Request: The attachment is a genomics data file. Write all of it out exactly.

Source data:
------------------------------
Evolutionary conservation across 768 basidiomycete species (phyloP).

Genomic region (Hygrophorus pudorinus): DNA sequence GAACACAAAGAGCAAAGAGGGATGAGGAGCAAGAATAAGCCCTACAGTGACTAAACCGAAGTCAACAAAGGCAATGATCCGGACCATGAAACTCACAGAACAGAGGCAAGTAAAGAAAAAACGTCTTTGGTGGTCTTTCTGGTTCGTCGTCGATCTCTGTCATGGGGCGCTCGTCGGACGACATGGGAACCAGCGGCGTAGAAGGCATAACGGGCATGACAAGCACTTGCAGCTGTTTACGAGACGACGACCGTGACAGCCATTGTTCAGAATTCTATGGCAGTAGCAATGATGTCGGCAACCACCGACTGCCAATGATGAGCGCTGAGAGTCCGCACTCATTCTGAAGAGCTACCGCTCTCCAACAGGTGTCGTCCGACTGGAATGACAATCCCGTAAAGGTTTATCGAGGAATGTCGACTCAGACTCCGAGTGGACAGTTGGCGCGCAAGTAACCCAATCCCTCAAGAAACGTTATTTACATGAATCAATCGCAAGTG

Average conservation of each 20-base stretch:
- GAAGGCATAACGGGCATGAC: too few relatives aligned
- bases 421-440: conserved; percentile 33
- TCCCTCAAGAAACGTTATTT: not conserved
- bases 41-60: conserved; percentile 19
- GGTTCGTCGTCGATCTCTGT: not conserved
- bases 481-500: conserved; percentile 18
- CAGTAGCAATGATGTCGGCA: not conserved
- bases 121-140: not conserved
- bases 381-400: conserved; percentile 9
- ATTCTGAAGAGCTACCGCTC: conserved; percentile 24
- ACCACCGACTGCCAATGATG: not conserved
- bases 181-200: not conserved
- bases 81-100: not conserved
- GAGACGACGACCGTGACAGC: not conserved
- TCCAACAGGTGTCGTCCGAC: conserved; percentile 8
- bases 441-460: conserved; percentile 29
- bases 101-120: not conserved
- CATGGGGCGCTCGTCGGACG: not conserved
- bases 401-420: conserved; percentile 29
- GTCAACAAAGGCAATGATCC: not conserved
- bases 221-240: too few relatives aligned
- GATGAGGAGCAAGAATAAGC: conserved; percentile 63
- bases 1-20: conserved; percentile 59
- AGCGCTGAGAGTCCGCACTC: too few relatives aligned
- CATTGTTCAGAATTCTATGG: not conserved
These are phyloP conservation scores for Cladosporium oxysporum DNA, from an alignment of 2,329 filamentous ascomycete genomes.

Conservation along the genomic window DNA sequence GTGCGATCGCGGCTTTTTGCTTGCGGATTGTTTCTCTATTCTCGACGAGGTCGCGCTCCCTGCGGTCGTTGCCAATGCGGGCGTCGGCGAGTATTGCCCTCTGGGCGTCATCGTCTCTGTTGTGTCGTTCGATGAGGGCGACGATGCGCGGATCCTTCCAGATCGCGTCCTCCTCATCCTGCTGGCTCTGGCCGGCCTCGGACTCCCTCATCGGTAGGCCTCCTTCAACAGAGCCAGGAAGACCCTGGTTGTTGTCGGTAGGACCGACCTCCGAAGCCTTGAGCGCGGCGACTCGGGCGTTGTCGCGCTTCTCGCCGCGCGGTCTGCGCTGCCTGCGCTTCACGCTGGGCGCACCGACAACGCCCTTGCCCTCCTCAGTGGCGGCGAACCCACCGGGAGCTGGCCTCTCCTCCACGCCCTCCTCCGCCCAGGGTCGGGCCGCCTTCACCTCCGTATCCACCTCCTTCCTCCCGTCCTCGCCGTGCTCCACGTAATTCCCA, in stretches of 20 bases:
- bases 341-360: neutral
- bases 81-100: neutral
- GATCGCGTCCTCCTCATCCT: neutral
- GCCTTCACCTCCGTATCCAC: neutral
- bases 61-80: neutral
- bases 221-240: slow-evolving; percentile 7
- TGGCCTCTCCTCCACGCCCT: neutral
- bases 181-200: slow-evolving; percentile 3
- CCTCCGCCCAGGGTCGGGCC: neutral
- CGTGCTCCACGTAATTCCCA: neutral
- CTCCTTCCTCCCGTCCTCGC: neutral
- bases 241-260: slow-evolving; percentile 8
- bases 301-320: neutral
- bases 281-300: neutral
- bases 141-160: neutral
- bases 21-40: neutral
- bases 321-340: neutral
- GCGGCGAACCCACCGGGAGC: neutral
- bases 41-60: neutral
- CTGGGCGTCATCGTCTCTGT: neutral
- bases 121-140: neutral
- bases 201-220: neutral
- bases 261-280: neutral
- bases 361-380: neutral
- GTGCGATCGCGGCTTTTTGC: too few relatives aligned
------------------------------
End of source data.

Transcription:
Evolutionary conservation across 768 basidiomycete species (phyloP).

Genomic region (Hygrophorus pudorinus): DNA sequence GAACACAAAGAGCAAAGAGGGATGAGGAGCAAGAATAAGCCCTACAGTGACTAAACCGAAGTCAACAAAGGCAATGATCCGGACCATGAAACTCACAGAACAGAGGCAAGTAAAGAAAAAACGTCTTTGGTGGTCTTTCTGGTTCGTCGTCGATCTCTGTCATGGGGCGCTCGTCGGACGACATGGGAACCAGCGGCGTAGAAGGCATAACGGGCATGACAAGCACTTGCAGCTGTTTACGAGACGACGACCGTGACAGCCATTGTTCAGAATTCTATGGCAGTAGCAATGATGTCGGCAACCACCGACTGCCAATGATGAGCGCTGAGAGTCCGCACTCATTCTGAAGAGCTACCGCTCTCCAACAGGTGTCGTCCGACTGGAATGACAATCCCGTAAAGGTTTATCGAGGAATGTCGACTCAGACTCCGAGTGGACAGTTGGCGCGCAAGTAACCCAATCCCTCAAGAAACGTTATTTACATGAATCAATCGCAAGTG

Average conservation of each 20-base stretch:
- GAAGGCATAACGGGCATGAC: too few relatives aligned
- bases 421-440: conserved; percentile 33
- TCCCTCAAGAAACGTTATTT: not conserved
- bases 41-60: conserved; percentile 19
- GGTTCGTCGTCGATCTCTGT: not conserved
- bases 481-500: conserved; percentile 18
- CAGTAGCAATGATGTCGGCA: not conserved
- bases 121-140: not conserved
- bases 381-400: conserved; percentile 9
- ATTCTGAAGAGCTACCGCTC: conserved; percentile 24
- ACCACCGACTGCCAATGATG: not conserved
- bases 181-200: not conserved
- bases 81-100: not conserved
- GAGACGACGACCGTGACAGC: not conserved
- TCCAACAGGTGTCGTCCGAC: conserved; percentile 8
- bases 441-460: conserved; percentile 29
- bases 101-120: not conserved
- CATGGGGCGCTCGTCGGACG: not conserved
- bases 401-420: conserved; percentile 29
- GTCAACAAAGGCAATGATCC: not conserved
- bases 221-240: too few relatives aligned
- GATGAGGAGCAAGAATAAGC: conserved; percentile 63
- bases 1-20: conserved; percentile 59
- AGCGCTGAGAGTCCGCACTC: too few relatives aligned
- CATTGTTCAGAATTCTATGG: not conserved
These are phyloP conservation scores for Cladosporium oxysporum DNA, from an alignment of 2,329 filamentous ascomycete genomes.

Conservation along the genomic window DNA sequence GTGCGATCGCGGCTTTTTGCTTGCGGATTGTTTCTCTATTCTCGACGAGGTCGCGCTCCCTGCGGTCGTTGCCAATGCGGGCGTCGGCGAGTATTGCCCTCTGGGCGTCATCGTCTCTGTTGTGTCGTTCGATGAGGGCGACGATGCGCGGATCCTTCCAGATCGCGTCCTCCTCATCCTGCTGGCTCTGGCCGGCCTCGGACTCCCTCATCGGTAGGCCTCCTTCAACAGAGCCAGGAAGACCCTGGTTGTTGTCGGTAGGACCGACCTCCGAAGCCTTGAGCGCGGCGACTCGGGCGTTGTCGCGCTTCTCGCCGCGCGGTCTGCGCTGCCTGCGCTTCACGCTGGGCGCACCGACAACGCCCTTGCCCTCCTCAGTGGCGGCGAACCCACCGGGAGCTGGCCTCTCCTCCACGCCCTCCTCCGCCCAGGGTCGGGCCGCCTTCACCTCCGTATCCACCTCCTTCCTCCCGTCCTCGCCGTGCTCCACGTAATTCCCA, in stretches of 20 bases:
- bases 341-360: neutral
- bases 81-100: neutral
- GATCGCGTCCTCCTCATCCT: neutral
- GCCTTCACCTCCGTATCCAC: neutral
- bases 61-80: neutral
- bases 221-240: slow-evolving; percentile 7
- TGGCCTCTCCTCCACGCCCT: neutral
- bases 181-200: slow-evolving; percentile 3
- CCTCCGCCCAGGGTCGGGCC: neutral
- CGTGCTCCACGTAATTCCCA: neutral
- CTCCTTCCTCCCGTCCTCGC: neutral
- bases 241-260: slow-evolving; percentile 8
- bases 301-320: neutral
- bases 281-300: neutral
- bases 141-160: neutral
- bases 21-40: neutral
- bases 321-340: neutral
- GCGGCGAACCCACCGGGAGC: neutral
- bases 41-60: neutral
- CTGGGCGTCATCGTCTCTGT: neutral
- bases 121-140: neutral
- bases 201-220: neutral
- bases 261-280: neutral
- bases 361-380: neutral
- GTGCGATCGCGGCTTTTTGC: too few relatives aligned